Scrolling down they get to some issues not in the primary group. One is overpopulation. But they don’t think we’re there yet. The need to have a look at Their calculations say we’re already using 1.7 Earths. (borrowing from the future) To many in the sustainability biz., they are much too optimistic. My guess is that we are ~500% overpopulated.


    1. I agree we are in deep overshoot. How much depends on the assumed lifestyle. If you assume a modern north american lifestyle, and no fossil energy, then I suspect the earth can sustain less than 100 million. If you assume a medieval lifestyle then the earth might sustain 1 billion. These numbers of course could be much lower if we do more damage to the biodiversity, soil, forests, watersheds, fisheries, etc. before getting our population in balance.


  5. In your 2016 article “Overpopulation Denial” you wrote: “Therefore, any progress towards solving the problems caused by human overshoot must come from a reduction in human population.”

    In a 2018 article, “Is population growth a problem” Tim Garrett explained (in terms and equations I don’t understand) why population growth is not a problem. (See excerpt below). I would be grateful if you could explain why Garrett is wrong.

    “In fact, each of the ingredients of the Kaya and IPAT identities can be better seen as symptoms not causes. One perspective is that, broadly put, civilization is a heat engine. What this means is that all of the internal circulations defining what we do in civilization are driven by a consumption of energy, mostly fossil, and a dissipation of waste heat, including carbon dioxide as a by-product. From this perspective, only about 1/20th of the total caloric consumption by civilization as a whole is due to the caloric consumption of people themselves. The remainder is used to support the appetites of everything else, like the energy required for industry, transportation, and communications. Globally averaged, people have each about 20 energy slaves working around the clock to help them accomplish all of civilization’s tasks.

    People themselves are a relatively small proportion of the world’s total resource consumption. Imagine someone visiting Earth for the first time, knowing nothing ahead of time about the planet or its inhabitants. The visitor would witness all the marvelous phenomena of the earth, atmosphere and oceans. Maybe they would even have a special sensor they use to detect massive plumes of heat, particulates, carbon monoxide and carbon dioxide emitted into the atmosphere from all over the planet, some from small stationary sources and others moving quickly across the oceans and land. Almost all would come from objects made of steel. The visitor would probably fail to perceive people and conclude they are insignificant relative to civilization’s machinery.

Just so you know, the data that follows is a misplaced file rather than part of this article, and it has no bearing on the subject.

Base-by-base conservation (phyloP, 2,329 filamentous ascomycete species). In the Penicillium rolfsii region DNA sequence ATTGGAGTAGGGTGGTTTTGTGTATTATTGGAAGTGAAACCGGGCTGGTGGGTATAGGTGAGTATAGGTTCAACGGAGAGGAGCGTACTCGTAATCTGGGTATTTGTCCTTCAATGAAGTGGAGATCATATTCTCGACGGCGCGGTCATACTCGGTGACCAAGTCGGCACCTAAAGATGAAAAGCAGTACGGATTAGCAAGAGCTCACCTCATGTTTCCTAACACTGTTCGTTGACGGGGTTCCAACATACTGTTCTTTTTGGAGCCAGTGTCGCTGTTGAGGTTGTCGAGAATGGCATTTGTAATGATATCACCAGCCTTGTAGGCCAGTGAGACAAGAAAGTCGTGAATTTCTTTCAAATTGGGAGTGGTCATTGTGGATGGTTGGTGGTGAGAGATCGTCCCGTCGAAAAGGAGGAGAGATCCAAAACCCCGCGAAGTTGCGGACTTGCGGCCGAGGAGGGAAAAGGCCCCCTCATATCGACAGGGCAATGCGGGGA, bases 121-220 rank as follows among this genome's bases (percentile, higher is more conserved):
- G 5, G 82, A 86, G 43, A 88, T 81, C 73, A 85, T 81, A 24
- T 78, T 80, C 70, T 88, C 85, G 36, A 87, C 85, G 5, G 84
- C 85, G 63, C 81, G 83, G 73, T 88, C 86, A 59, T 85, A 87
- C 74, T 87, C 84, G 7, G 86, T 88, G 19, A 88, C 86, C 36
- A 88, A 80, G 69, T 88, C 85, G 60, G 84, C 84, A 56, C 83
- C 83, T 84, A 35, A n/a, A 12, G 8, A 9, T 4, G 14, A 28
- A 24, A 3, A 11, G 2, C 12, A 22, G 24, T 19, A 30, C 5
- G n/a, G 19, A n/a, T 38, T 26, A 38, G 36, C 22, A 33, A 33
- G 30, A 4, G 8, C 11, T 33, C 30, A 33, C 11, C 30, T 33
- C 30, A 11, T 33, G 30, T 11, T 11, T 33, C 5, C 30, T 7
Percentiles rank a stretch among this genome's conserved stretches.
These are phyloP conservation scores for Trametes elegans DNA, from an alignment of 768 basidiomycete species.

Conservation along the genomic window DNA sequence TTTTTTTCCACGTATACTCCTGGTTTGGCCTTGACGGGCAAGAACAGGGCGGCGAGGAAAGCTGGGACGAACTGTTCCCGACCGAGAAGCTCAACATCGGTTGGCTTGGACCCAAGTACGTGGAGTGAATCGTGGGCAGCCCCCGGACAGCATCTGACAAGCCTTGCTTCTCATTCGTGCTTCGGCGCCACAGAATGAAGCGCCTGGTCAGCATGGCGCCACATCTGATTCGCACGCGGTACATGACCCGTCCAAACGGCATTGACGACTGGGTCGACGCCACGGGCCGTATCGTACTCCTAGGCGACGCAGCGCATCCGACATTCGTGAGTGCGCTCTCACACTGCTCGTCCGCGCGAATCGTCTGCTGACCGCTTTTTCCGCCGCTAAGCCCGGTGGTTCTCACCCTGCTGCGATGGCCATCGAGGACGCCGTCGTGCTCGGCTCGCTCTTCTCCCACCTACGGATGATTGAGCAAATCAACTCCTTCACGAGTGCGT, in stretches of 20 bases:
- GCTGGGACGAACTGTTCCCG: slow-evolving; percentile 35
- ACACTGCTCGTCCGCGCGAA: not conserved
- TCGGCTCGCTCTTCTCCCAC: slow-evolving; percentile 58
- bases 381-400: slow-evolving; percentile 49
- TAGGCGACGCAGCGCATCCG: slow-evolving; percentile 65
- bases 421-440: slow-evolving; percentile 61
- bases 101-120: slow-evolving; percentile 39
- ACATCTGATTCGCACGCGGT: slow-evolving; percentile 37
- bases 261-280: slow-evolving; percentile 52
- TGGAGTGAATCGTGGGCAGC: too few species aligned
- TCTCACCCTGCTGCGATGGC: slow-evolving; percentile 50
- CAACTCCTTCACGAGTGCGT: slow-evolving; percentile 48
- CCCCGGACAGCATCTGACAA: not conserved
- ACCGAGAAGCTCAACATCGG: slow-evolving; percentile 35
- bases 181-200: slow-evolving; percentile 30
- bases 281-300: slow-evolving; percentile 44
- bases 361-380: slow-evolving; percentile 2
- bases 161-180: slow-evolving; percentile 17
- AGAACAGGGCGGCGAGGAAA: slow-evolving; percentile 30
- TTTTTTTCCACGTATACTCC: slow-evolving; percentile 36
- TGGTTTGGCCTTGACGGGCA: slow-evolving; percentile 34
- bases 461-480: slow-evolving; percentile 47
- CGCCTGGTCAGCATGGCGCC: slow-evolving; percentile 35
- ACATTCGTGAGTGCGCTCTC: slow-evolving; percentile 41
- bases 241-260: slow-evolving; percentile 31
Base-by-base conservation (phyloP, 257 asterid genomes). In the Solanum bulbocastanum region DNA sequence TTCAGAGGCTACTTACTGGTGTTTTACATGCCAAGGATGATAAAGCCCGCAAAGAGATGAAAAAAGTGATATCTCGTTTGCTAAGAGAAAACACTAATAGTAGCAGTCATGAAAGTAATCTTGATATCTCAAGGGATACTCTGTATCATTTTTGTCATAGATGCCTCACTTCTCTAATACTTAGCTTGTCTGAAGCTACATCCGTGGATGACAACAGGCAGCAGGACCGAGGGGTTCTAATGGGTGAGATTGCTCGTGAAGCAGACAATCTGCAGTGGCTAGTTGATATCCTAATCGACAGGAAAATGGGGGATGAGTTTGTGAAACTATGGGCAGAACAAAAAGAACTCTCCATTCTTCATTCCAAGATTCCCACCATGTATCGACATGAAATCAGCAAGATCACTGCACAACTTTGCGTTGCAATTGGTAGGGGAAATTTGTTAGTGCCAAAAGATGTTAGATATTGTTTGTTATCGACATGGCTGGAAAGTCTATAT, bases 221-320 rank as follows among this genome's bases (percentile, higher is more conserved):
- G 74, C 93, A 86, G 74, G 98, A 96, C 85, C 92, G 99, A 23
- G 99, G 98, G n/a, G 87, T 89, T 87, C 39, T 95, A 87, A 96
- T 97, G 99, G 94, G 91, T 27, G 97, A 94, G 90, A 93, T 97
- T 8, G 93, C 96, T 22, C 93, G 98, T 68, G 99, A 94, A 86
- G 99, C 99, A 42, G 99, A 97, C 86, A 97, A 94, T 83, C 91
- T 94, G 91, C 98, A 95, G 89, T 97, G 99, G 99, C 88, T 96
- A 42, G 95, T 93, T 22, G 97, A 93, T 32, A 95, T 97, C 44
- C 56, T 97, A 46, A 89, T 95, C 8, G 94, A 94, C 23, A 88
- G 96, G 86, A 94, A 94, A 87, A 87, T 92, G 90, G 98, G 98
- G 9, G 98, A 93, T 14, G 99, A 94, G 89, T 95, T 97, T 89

You as a staunchly proud human might tell the visitor that they are missing important context. It’s people who are running the machines not the other way round, and that the measured environmental impacts are proportional to population.”


    1. Here are the two essays you mention:

      Garrett often makes important assumptions without stating what they are. You have to tease them out. Here is what I think he is saying.

      1) Garret says that increasing the energy efficiency of the economy will increase economic growth. This is a version of Jevon’s paradox. Garrett is correct with the important but unstated assumption that no policies are put in place to prevent the savings achieved from efficiency from being spent. Garrett is not correct if you assume, for example, that the government creates a carbon tax to encourage efficiency, and then uses the tax receipts to pay down public debt, and reduces the debt ceiling so it cannot be re-borrowed. Or more simply, burns the cash received from taxes. If the collected carbon taxes are spent on public programs then Garrett is correct and efficiency will increase growth.